Polio survivors face new challenges

On Monday, National Public Radio aired a story about Dr. Lauro Halstead, a doctor who published his research about what would come to be known as post-polio syndrome (PPS) 25 years ago this month. Halstead’s research described PPS as a condition that affects polio survivors decades after they were first struck by the disease and causes new weakening in muscles and joints, as well as general fatigue and exhaustion after minimal activity. For his work to educate the medical community about PPS, some polio survivors call him the “champion of the post-polio community.”

One of the reasons Halstead can speak with authority about the condition is that he survived polio and now experiences the symptoms of PPS himself. At 73 years old, he continues to work and the list of patients waiting to see him is growing. He uses a motorized scooter to get around, wears a leg brace, and takes naps in the afternoon to help his fatigue. When he talks with patients about ways to live with PPS, he often suggests some of the techniques that have helped him. Sometimes its a hard sell. Polio survivors have usually worked hard to regain a “normal” life and are proud of being independent people. Trying to convince them that they need to slow down and use canes, braces, or wheelchairs is difficult because they feel like they’re giving in to the disease.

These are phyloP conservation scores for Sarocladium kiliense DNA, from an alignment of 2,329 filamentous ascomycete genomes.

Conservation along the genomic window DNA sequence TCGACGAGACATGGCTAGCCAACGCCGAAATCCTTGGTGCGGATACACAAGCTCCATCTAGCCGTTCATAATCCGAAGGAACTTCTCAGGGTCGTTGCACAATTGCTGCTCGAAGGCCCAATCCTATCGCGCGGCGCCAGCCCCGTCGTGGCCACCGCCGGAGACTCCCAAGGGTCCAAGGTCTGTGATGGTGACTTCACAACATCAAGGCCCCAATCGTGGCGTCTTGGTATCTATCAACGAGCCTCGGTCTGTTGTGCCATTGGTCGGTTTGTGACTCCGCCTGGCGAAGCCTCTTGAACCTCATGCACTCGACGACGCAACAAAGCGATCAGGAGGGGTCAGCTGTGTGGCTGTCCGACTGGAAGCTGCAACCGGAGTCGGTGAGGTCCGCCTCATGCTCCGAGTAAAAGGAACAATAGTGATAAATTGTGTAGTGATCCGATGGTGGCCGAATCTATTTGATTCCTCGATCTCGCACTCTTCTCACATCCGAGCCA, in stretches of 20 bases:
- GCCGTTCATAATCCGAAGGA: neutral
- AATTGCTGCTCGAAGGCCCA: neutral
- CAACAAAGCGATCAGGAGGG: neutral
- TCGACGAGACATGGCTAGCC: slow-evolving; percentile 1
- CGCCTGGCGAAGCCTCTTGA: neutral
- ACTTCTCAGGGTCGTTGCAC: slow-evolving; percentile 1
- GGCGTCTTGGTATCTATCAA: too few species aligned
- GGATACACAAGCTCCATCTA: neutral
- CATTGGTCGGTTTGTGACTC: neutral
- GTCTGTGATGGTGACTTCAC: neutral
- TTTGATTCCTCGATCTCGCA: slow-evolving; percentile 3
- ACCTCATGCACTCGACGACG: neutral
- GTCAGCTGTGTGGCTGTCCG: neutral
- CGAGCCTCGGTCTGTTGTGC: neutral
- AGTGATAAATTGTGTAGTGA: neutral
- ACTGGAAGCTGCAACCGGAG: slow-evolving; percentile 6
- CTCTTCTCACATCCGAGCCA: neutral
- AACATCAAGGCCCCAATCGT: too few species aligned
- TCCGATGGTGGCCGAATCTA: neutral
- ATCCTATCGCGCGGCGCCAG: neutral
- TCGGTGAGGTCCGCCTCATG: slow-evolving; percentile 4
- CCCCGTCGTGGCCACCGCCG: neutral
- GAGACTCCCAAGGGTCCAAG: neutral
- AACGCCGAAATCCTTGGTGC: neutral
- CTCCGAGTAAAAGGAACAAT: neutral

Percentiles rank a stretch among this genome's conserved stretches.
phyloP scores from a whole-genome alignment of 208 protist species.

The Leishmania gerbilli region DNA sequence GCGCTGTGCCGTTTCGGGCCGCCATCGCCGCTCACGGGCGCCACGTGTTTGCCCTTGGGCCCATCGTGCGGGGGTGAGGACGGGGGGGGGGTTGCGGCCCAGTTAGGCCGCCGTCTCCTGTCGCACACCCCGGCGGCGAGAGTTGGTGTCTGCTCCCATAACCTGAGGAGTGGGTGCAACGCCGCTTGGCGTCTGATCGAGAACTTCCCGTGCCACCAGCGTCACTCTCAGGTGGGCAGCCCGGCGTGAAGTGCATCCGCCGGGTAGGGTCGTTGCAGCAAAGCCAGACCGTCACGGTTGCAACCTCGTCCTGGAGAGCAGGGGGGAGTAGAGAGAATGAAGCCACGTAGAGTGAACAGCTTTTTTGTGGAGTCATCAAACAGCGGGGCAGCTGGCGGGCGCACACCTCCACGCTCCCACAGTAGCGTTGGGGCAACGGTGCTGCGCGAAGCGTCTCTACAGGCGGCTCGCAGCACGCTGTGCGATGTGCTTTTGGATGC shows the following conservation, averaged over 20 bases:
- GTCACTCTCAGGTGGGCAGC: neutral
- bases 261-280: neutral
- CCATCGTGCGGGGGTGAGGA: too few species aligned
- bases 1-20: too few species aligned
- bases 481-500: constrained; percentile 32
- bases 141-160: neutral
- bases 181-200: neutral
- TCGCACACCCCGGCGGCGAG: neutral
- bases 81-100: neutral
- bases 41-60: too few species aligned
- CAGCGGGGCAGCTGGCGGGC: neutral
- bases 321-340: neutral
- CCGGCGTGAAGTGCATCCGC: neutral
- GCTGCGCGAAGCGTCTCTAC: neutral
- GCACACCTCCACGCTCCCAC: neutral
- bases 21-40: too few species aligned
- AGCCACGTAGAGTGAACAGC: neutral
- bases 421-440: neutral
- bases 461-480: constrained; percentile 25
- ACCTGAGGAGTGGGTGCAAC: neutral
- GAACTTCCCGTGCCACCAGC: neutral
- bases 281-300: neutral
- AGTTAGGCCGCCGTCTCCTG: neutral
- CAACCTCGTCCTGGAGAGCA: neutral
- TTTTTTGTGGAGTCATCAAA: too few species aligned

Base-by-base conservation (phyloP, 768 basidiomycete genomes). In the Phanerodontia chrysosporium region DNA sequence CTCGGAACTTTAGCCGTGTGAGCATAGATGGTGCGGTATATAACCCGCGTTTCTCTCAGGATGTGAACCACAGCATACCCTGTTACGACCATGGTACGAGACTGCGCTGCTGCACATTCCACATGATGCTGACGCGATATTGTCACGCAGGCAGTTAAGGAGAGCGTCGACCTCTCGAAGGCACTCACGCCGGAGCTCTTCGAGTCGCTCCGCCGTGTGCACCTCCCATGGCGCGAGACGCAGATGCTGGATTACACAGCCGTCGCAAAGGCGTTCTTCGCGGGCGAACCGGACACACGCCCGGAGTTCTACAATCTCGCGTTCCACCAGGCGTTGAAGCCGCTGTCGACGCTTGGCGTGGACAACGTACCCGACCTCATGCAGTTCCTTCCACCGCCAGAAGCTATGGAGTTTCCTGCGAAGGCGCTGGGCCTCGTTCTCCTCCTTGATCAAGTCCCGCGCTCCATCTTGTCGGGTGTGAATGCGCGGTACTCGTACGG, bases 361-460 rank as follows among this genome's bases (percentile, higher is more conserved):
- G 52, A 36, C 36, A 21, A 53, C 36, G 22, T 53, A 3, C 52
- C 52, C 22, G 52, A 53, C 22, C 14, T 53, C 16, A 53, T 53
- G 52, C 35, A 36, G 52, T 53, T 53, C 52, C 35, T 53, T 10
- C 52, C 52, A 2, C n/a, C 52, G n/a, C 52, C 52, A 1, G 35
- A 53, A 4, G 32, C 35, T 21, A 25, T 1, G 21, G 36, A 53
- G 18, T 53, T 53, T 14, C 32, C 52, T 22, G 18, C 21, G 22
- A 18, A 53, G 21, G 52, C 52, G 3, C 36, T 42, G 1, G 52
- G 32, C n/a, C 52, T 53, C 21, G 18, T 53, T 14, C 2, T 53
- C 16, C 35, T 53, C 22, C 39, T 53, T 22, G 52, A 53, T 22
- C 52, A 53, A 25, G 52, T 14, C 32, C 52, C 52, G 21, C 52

National health and polio organizations estimate that there are between 440,000 and 775, 000 polio survivors alive today. PPS may effect 25-60% of them. At the same time, the number of doctors specializing in polio is falling as the disease is defeated. The number of people infected with polio was greatly reduced in the 1950s and 1960s as vaccines were created and there hasn’t been a new case of polio in the United States since 1979. Dr. Halstead is one of just a handful of doctors who specializes in polio but he’d like to retire. He’s hoping to find a young doctor that he can mentor to take over his practice first.

The NPR website for this story contains the original radio broadcast and a summary of the story. It also includes many postings from polio survivors suffering from PPS in which they talk about the ways they have learned to cope with the symptoms.

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